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Hearing Aids

You’ve probably seen the advertisements. The ones marketing PSAPs, or personal sound amplification products, promising a boost to hearing for as little as 20 dollars. It seems like a terrific deal—particularly when compared to the substantial price tag of a hearing aid.

In reality, it’s not so much a great deal as it is clever advertising. The commercials do their best to conceal some vital information while concentrating on carefully selected talking points.

But the question remains: why would you want to spend more money on a hearing aid when less costly PSAPs are readily available? Here are five reasons.

1. PSAPs are not FDA-regulated medical devices

Listen carefully to the PSAP advertisements. You’ll hear all about “boosts” to hearing but never about treating hearing loss. The reason: PSAPs are not FDA-regulated medical devices and can not be utilized to treat any medical condition, including hearing loss. PSAPs are simply leisure products meant to produce advantages to those who can already hear comfortably.

Making use of a PSAP to treat hearing loss is like purchasing a pair of reading glasses to treat near and far-sighted vision impairment. Hearing aids, on the other hand, are FDA-regulated medical devices that can effectively treat hearing loss.

2. PSAPs are not programmable

Hearing aids may not look very impressive on the outside, but inside they contain sophisticated digital technology that can slice up, save, adjust, and control any type of sound. Hearing aids can in addition create adjustments for pitch and volume so that amplification matches the patient’s hearing loss exactly.

A PSAP, in contrast, is a one-size-fits-all electronic device that amplifies soft sounds. Since every person’s hearing loss is a little different, PSAPs won’t amplify the correct frequencies. Rather, PSAPs will amplify all sound, producing distortion in noisy spaces.

3. PSAPs can’t enhance speech recognition

Speech sounds are unique in that they are primarily represented in the higher frequencies, specifically in comparison to background noises. Seeing that digital hearing aids can identify variations in sound frequency, hearing aids can amplify speech while curbing background noise. PSAPs, for the most part, lack this function.

4. PSAPs might cost you more in the end

First, hearing loss is occasionally brought on by factors that do not require hearing amplification at all. If, for example, earwax buildup is generating your hearing loss, a straightforward professional cleaning can restore your hearing within a matter of minutes—and without a dime spent on any amplification devices.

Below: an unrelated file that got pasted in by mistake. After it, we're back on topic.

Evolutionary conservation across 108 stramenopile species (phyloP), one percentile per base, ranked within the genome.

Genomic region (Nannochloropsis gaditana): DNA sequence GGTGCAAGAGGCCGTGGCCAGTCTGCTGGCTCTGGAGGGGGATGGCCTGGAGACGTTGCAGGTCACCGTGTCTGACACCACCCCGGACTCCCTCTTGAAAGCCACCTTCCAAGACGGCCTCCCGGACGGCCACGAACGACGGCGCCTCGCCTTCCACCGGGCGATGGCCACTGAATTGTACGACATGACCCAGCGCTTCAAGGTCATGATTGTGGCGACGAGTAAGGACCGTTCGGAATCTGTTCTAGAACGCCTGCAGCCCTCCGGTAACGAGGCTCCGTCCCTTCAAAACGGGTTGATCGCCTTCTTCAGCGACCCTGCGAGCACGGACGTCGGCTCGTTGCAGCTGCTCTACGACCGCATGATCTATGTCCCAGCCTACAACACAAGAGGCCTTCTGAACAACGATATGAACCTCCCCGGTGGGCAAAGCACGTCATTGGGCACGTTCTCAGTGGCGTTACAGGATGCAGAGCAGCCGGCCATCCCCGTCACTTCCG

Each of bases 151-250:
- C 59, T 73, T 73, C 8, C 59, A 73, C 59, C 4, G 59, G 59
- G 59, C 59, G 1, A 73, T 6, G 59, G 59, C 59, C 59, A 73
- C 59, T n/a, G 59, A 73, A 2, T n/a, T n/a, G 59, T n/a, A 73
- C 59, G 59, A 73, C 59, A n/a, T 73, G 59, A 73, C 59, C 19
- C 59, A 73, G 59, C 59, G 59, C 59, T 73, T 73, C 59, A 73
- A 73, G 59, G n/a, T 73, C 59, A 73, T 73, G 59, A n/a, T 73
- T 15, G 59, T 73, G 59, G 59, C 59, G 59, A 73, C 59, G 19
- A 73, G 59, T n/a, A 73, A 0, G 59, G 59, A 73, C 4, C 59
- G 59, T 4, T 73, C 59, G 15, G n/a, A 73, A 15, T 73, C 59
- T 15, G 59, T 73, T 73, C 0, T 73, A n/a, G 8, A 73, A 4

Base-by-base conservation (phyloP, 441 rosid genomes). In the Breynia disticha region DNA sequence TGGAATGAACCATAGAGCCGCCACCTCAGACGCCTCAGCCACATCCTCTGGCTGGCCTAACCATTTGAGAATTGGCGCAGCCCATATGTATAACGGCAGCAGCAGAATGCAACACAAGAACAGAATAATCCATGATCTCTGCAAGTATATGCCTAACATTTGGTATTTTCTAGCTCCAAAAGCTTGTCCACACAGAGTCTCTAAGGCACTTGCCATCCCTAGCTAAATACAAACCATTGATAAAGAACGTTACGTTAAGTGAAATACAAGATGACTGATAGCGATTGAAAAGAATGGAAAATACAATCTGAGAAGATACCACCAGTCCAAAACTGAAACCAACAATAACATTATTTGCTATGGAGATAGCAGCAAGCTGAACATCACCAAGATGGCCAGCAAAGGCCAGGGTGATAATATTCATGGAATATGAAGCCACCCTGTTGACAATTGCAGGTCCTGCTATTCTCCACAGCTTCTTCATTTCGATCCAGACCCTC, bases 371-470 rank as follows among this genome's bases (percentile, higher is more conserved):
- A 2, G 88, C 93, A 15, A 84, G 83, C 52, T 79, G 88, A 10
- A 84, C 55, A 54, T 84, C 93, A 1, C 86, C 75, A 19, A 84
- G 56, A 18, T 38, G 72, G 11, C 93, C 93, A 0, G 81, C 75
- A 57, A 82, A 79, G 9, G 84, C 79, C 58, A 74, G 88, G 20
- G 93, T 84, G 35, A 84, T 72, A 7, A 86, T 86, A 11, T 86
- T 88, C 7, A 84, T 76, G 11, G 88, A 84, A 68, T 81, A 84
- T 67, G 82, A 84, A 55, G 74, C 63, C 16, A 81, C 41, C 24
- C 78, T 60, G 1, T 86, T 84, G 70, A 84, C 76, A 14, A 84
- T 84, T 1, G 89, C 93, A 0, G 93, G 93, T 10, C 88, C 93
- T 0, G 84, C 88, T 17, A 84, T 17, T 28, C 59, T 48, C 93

Second, sometimes more significant medical ailments can cause hearing loss, so you’ll want a professional evaluation to rule this out. Considering that you can purchase a PSAP without any communication with any healthcare professionals, you could be placing yourself in danger.

Third, if you do have noise-induced or age-related hearing loss, a PSAP will not function the way you would need it to. You’ll probably invest in a hearing aid at some point anyway, so you might as well skip the extra cost of the PSAP.

And finally, contrary to hearing aids, there is no mandatory trial period for PSAPs. If you buy one and it doesn’t work, there’s no legal guarantee that you’ll recoup your money.

5. PSAPs lack the functionality of a hearing aid

PSAPs, like we mentioned, are simple amplification gadgets stripped of any sophisticated functionality. Hearing aids, in contrast, can enhance speech, reduce background noise, and adapt to different environments. Some hearing aid models can even wirelessly stream phone calls and music, and some can be controlled with smartphones and watches.

The choice is yours

PSAPs do have their uses. If you have normal hearing, PSAPs are perfect for things like bird watching and eavesdropping on conversations, if that’s your sort of thing.

But for hearing loss, don’t settle for less than you deserve. Your hearing, and the relationships that depend on it, are too valuable.

The site information is for educational and informational purposes only and does not constitute medical advice. To receive personalized advice or treatment, schedule an appointment.
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